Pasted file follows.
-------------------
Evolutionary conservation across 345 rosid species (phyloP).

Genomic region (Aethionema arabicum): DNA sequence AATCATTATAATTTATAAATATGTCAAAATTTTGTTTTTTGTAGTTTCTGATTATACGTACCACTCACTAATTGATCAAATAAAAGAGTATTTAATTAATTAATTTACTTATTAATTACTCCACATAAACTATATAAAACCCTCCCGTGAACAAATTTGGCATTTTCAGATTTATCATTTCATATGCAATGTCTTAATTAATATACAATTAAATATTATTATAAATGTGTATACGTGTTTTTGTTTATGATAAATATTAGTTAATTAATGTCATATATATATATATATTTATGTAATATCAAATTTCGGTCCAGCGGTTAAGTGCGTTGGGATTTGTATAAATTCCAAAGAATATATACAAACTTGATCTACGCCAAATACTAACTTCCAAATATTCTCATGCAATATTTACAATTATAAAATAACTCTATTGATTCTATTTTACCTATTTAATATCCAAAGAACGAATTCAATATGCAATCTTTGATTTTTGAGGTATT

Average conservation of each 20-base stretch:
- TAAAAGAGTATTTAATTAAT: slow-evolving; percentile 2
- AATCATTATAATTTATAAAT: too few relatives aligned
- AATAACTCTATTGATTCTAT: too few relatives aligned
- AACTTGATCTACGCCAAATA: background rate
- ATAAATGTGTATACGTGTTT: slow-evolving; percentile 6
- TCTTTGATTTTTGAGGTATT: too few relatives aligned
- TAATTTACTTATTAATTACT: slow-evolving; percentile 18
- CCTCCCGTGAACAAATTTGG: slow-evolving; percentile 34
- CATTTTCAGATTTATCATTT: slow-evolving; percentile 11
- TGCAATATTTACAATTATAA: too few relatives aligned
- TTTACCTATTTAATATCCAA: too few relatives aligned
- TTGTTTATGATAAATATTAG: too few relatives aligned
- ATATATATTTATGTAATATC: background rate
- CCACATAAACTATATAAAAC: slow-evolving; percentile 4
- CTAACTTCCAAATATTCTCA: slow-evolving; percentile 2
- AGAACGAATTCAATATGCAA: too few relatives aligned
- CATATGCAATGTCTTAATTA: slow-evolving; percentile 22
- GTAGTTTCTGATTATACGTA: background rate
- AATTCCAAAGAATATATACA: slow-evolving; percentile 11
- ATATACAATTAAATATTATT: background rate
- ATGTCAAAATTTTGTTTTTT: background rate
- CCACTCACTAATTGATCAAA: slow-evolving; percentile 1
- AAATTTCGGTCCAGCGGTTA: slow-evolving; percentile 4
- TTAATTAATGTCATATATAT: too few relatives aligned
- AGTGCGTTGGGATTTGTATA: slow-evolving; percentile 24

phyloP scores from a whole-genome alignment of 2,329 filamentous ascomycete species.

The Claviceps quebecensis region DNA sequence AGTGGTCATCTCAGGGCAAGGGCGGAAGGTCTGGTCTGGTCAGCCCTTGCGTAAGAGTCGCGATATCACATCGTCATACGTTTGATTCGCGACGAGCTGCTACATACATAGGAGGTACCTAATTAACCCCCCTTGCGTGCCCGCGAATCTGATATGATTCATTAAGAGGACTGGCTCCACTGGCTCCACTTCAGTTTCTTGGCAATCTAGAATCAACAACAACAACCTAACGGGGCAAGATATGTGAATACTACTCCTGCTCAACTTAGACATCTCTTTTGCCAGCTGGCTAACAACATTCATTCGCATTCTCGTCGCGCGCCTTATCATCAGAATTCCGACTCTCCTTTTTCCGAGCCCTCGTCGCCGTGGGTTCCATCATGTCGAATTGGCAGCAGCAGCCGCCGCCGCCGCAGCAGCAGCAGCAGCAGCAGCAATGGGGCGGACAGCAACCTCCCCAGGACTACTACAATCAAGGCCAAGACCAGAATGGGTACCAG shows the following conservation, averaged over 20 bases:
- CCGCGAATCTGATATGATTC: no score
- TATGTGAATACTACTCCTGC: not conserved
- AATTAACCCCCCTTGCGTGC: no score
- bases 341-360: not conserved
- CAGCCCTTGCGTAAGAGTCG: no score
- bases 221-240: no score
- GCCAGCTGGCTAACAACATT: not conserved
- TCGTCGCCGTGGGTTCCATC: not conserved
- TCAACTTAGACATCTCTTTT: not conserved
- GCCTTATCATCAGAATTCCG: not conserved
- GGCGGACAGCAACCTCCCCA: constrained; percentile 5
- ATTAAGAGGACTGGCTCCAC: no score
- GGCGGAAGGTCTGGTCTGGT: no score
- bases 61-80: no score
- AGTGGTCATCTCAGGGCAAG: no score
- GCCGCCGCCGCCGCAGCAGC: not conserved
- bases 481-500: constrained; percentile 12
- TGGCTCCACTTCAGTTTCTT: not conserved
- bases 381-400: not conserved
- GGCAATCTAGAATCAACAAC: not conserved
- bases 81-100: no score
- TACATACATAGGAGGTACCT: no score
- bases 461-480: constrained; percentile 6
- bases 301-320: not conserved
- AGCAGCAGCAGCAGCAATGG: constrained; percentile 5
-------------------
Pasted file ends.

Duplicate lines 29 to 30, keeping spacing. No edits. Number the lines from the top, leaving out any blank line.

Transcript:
phyloP scores from a whole-genome alignment of 2,329 filamentous ascomycete species.

The Claviceps quebecensis region DNA sequence AGTGGTCATCTCAGGGCAAGGGCGGAAGGTCTGGTCTGGTCAGCCCTTGCGTAAGAGTCGCGATATCACATCGTCATACGTTTGATTCGCGACGAGCTGCTACATACATAGGAGGTACCTAATTAACCCCCCTTGCGTGCCCGCGAATCTGATATGATTCATTAAGAGGACTGGCTCCACTGGCTCCACTTCAGTTTCTTGGCAATCTAGAATCAACAACAACAACCTAACGGGGCAAGATATGTGAATACTACTCCTGCTCAACTTAGACATCTCTTTTGCCAGCTGGCTAACAACATTCATTCGCATTCTCGTCGCGCGCCTTATCATCAGAATTCCGACTCTCCTTTTTCCGAGCCCTCGTCGCCGTGGGTTCCATCATGTCGAATTGGCAGCAGCAGCCGCCGCCGCCGCAGCAGCAGCAGCAGCAGCAGCAATGGGGCGGACAGCAACCTCCCCAGGACTACTACAATCAAGGCCAAGACCAGAATGGGTACCAG shows the following conservation, averaged over 20 bases: